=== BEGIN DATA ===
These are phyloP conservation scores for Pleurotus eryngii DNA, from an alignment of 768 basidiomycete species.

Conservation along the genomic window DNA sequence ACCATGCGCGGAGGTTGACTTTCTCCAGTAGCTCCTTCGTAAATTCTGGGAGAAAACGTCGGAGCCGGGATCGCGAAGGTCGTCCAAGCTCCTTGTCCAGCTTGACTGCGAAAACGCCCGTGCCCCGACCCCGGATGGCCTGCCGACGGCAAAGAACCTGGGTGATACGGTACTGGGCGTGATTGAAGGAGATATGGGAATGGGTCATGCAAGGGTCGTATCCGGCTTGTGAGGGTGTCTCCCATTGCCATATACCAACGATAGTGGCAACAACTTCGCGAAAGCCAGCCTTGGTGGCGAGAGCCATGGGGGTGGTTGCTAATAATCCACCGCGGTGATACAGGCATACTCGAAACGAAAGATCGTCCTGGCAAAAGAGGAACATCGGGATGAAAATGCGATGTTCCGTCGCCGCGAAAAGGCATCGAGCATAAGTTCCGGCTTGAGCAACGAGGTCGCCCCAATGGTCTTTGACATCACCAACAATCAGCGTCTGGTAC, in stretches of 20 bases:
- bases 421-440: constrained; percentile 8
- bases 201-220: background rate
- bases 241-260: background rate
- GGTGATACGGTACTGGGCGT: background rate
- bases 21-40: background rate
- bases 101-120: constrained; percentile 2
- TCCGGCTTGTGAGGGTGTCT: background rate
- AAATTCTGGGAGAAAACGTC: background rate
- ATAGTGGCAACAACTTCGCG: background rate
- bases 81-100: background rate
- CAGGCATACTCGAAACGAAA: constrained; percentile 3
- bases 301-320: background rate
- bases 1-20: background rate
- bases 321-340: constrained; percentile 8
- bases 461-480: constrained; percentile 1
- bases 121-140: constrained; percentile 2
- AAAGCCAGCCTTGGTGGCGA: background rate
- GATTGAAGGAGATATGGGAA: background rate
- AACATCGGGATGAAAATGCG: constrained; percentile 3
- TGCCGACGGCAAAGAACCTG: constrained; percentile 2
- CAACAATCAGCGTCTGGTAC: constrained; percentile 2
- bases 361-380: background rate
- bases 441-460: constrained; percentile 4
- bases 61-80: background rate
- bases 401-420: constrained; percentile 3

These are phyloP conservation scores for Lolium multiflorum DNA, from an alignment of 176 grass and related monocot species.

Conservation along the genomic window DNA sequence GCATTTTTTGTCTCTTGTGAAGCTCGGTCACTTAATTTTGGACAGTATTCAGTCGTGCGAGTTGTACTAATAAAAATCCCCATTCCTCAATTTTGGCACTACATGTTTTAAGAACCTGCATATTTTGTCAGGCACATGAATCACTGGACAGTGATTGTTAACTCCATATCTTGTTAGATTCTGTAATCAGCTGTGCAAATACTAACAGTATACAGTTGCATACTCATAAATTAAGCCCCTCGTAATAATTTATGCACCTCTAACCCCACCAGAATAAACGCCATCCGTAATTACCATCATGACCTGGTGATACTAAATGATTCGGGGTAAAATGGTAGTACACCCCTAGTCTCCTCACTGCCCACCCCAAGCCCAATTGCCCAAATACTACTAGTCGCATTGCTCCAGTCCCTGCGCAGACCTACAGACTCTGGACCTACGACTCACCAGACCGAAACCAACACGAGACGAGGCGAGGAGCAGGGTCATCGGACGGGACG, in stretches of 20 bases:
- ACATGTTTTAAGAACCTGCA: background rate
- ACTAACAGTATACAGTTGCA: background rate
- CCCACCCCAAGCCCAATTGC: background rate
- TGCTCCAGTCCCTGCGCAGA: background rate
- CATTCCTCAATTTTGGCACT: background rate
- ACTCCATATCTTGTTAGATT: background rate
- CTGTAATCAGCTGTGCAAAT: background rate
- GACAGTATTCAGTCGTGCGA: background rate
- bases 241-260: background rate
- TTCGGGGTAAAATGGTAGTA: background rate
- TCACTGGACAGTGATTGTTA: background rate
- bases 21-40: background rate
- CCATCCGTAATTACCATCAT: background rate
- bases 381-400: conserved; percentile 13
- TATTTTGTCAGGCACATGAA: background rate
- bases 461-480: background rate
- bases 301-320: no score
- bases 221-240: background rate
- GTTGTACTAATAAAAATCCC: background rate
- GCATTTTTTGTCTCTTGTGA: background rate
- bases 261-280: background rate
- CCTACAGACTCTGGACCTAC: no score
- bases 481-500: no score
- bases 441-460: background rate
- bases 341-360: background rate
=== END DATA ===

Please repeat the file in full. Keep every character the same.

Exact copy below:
These are phyloP conservation scores for Pleurotus eryngii DNA, from an alignment of 768 basidiomycete species.

Conservation along the genomic window DNA sequence ACCATGCGCGGAGGTTGACTTTCTCCAGTAGCTCCTTCGTAAATTCTGGGAGAAAACGTCGGAGCCGGGATCGCGAAGGTCGTCCAAGCTCCTTGTCCAGCTTGACTGCGAAAACGCCCGTGCCCCGACCCCGGATGGCCTGCCGACGGCAAAGAACCTGGGTGATACGGTACTGGGCGTGATTGAAGGAGATATGGGAATGGGTCATGCAAGGGTCGTATCCGGCTTGTGAGGGTGTCTCCCATTGCCATATACCAACGATAGTGGCAACAACTTCGCGAAAGCCAGCCTTGGTGGCGAGAGCCATGGGGGTGGTTGCTAATAATCCACCGCGGTGATACAGGCATACTCGAAACGAAAGATCGTCCTGGCAAAAGAGGAACATCGGGATGAAAATGCGATGTTCCGTCGCCGCGAAAAGGCATCGAGCATAAGTTCCGGCTTGAGCAACGAGGTCGCCCCAATGGTCTTTGACATCACCAACAATCAGCGTCTGGTAC, in stretches of 20 bases:
- bases 421-440: constrained; percentile 8
- bases 201-220: background rate
- bases 241-260: background rate
- GGTGATACGGTACTGGGCGT: background rate
- bases 21-40: background rate
- bases 101-120: constrained; percentile 2
- TCCGGCTTGTGAGGGTGTCT: background rate
- AAATTCTGGGAGAAAACGTC: background rate
- ATAGTGGCAACAACTTCGCG: background rate
- bases 81-100: background rate
- CAGGCATACTCGAAACGAAA: constrained; percentile 3
- bases 301-320: background rate
- bases 1-20: background rate
- bases 321-340: constrained; percentile 8
- bases 461-480: constrained; percentile 1
- bases 121-140: constrained; percentile 2
- AAAGCCAGCCTTGGTGGCGA: background rate
- GATTGAAGGAGATATGGGAA: background rate
- AACATCGGGATGAAAATGCG: constrained; percentile 3
- TGCCGACGGCAAAGAACCTG: constrained; percentile 2
- CAACAATCAGCGTCTGGTAC: constrained; percentile 2
- bases 361-380: background rate
- bases 441-460: constrained; percentile 4
- bases 61-80: background rate
- bases 401-420: constrained; percentile 3

These are phyloP conservation scores for Lolium multiflorum DNA, from an alignment of 176 grass and related monocot species.

Conservation along the genomic window DNA sequence GCATTTTTTGTCTCTTGTGAAGCTCGGTCACTTAATTTTGGACAGTATTCAGTCGTGCGAGTTGTACTAATAAAAATCCCCATTCCTCAATTTTGGCACTACATGTTTTAAGAACCTGCATATTTTGTCAGGCACATGAATCACTGGACAGTGATTGTTAACTCCATATCTTGTTAGATTCTGTAATCAGCTGTGCAAATACTAACAGTATACAGTTGCATACTCATAAATTAAGCCCCTCGTAATAATTTATGCACCTCTAACCCCACCAGAATAAACGCCATCCGTAATTACCATCATGACCTGGTGATACTAAATGATTCGGGGTAAAATGGTAGTACACCCCTAGTCTCCTCACTGCCCACCCCAAGCCCAATTGCCCAAATACTACTAGTCGCATTGCTCCAGTCCCTGCGCAGACCTACAGACTCTGGACCTACGACTCACCAGACCGAAACCAACACGAGACGAGGCGAGGAGCAGGGTCATCGGACGGGACG, in stretches of 20 bases:
- ACATGTTTTAAGAACCTGCA: background rate
- ACTAACAGTATACAGTTGCA: background rate
- CCCACCCCAAGCCCAATTGC: background rate
- TGCTCCAGTCCCTGCGCAGA: background rate
- CATTCCTCAATTTTGGCACT: background rate
- ACTCCATATCTTGTTAGATT: background rate
- CTGTAATCAGCTGTGCAAAT: background rate
- GACAGTATTCAGTCGTGCGA: background rate
- bases 241-260: background rate
- TTCGGGGTAAAATGGTAGTA: background rate
- TCACTGGACAGTGATTGTTA: background rate
- bases 21-40: background rate
- CCATCCGTAATTACCATCAT: background rate
- bases 381-400: conserved; percentile 13
- TATTTTGTCAGGCACATGAA: background rate
- bases 461-480: background rate
- bases 301-320: no score
- bases 221-240: background rate
- GTTGTACTAATAAAAATCCC: background rate
- GCATTTTTTGTCTCTTGTGA: background rate
- bases 261-280: background rate
- CCTACAGACTCTGGACCTAC: no score
- bases 481-500: no score
- bases 441-460: background rate
- bases 341-360: background rate